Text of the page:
The attacks in particular affected nationals from Nigeria, Somalia, Ethiopia, and Zambia, among others. This has led to diplomatic tensions between South Africa and African countries whose nationals have been affected. On 2 September Nigeria summoned South Africa’s envoy in Nigeria to express its protest of the attacks targeting Nigerians in South Africa. After meeting South African Ambassador in Addis Ababa at the Ministry of Foreign Affairs, Ethiopia’s state minister for foreign affairs, condemning the recent attacks, urged South Africa to enhance protection for Ethiopians.

Zambian President Edgar Lungu reportedly went further urging the South African Development Community and the AU to intervene ‘before this xenophobia degenerates into full-scale genocide’. He also expressed fear that ‘this carnage has potential to destabilise African unity’.

This is not the first time that such attacks have been perpetrated against foreigners, particularly those from other African countries. Dozens of people were killed in anti-foreigner attacks in 2008 and 2015.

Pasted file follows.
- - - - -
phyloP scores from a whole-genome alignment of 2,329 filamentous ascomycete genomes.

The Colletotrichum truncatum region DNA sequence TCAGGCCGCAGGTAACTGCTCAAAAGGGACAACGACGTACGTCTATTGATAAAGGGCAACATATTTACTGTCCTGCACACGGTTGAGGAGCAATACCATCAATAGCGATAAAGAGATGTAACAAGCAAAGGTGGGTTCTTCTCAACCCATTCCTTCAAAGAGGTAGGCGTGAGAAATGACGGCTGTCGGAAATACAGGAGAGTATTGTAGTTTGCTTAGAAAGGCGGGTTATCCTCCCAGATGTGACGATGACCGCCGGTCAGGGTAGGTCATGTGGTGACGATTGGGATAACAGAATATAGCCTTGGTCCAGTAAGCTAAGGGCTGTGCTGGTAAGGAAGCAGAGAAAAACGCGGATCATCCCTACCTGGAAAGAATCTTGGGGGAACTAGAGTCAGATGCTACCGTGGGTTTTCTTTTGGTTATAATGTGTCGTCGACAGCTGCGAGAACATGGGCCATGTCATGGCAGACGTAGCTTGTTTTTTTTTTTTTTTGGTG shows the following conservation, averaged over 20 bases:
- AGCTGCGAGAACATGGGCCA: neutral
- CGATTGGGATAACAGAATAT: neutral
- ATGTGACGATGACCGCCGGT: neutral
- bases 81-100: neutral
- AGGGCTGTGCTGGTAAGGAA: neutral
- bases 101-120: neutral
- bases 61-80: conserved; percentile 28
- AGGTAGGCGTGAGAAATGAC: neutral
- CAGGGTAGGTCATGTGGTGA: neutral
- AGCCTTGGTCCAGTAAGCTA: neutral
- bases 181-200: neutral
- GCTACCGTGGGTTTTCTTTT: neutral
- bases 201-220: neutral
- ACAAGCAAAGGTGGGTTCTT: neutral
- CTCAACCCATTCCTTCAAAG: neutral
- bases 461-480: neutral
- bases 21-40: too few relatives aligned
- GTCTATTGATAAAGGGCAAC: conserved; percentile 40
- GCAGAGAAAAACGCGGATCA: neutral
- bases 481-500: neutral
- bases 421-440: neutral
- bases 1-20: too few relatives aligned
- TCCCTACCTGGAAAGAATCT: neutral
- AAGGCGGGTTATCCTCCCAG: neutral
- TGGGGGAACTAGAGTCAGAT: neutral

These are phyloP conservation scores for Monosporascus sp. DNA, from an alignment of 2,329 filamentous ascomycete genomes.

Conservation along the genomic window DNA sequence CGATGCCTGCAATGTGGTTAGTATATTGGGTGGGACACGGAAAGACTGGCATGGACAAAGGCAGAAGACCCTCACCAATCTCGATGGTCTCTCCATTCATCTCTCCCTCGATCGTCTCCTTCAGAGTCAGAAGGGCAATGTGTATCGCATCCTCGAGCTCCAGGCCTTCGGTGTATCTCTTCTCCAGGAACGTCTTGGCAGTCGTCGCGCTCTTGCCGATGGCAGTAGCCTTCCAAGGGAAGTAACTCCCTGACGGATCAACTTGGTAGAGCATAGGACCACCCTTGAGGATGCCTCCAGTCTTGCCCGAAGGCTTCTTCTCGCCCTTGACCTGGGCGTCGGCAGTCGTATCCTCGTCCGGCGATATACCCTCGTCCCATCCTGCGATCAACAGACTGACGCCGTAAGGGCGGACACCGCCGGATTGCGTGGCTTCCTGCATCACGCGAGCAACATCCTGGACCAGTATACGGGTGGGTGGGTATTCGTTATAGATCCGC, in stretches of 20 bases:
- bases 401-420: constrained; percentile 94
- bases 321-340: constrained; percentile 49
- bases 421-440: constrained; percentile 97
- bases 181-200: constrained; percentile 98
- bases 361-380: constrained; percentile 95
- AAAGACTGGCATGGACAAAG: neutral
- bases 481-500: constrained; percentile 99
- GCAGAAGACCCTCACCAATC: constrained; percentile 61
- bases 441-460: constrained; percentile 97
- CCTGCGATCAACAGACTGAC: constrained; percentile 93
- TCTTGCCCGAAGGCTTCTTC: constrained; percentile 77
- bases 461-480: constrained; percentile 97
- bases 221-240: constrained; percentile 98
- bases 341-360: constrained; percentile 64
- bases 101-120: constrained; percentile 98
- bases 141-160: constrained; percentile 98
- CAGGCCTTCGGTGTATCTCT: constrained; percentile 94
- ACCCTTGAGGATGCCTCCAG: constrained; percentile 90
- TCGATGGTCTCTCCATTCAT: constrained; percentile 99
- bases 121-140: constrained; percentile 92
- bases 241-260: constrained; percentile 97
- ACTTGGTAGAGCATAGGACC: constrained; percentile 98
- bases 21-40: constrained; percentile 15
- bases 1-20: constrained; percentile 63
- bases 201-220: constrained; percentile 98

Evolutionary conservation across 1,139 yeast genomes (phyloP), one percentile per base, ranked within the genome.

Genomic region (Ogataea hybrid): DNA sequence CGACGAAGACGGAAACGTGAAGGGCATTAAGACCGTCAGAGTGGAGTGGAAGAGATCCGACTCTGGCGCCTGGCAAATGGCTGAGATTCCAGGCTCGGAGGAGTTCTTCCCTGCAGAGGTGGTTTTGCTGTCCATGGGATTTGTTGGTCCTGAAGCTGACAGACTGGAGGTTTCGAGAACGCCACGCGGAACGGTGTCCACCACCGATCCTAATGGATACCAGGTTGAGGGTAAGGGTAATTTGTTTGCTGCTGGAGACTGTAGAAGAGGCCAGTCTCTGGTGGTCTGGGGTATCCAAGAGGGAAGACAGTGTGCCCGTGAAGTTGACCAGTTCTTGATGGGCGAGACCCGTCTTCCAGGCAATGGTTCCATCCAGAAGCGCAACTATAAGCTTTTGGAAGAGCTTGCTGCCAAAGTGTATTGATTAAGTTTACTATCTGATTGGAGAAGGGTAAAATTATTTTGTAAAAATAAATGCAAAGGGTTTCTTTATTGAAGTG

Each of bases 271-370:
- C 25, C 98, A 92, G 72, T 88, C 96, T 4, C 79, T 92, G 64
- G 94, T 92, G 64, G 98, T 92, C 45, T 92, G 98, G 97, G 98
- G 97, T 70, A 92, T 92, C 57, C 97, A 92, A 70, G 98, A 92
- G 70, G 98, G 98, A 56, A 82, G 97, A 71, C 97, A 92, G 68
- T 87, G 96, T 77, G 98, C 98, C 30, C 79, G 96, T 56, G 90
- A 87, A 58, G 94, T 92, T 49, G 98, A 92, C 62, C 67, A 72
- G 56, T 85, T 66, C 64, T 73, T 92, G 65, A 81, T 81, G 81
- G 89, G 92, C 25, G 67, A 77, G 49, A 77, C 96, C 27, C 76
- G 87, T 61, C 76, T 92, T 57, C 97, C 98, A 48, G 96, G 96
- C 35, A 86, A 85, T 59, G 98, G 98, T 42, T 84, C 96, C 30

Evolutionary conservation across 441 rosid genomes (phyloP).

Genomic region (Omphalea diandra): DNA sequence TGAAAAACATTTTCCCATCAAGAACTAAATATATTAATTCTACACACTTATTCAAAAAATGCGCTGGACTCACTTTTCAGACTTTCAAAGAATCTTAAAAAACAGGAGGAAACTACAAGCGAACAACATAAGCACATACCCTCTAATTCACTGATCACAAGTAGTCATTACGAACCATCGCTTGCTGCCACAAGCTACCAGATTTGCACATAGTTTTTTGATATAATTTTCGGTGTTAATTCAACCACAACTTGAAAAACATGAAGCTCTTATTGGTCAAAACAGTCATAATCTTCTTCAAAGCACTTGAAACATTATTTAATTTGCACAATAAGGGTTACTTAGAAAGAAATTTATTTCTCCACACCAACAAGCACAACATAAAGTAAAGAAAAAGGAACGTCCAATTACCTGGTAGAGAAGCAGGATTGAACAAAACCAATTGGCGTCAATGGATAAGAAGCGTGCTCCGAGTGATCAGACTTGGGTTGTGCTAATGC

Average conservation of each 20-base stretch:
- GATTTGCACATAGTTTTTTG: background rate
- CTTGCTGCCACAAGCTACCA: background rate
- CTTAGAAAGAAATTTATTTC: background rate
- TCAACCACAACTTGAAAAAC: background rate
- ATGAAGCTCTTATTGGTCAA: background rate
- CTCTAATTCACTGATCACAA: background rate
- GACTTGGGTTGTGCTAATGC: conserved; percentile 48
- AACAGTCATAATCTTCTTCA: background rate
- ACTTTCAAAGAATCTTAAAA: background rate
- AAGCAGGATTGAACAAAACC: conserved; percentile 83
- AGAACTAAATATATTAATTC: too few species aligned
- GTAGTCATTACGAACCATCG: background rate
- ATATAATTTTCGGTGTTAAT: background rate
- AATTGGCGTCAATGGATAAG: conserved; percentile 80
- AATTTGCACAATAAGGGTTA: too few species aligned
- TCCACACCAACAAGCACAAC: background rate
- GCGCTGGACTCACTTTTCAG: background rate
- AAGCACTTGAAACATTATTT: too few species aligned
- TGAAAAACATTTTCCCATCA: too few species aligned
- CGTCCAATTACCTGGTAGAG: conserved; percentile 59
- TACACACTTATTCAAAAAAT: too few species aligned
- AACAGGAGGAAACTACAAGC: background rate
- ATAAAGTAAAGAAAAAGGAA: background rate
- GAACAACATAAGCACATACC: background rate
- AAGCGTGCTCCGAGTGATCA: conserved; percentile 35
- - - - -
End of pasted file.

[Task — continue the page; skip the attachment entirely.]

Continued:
When attacks took place in 2015, the PSC held a session on the issue at its 503rd meeting on 30 April 2015. In the press statement it issued after the session, the PSC not only condemned the attacks but also ‘underlined the need for a comprehensive approach to these challenges, taking into account the constraints of Member States, the imperative to respect the rights of migrants and ensure their humane treatment, as well as the overall objective of achieving freedom of movement across the continent, as one of the main components of the integration agenda of the Union.’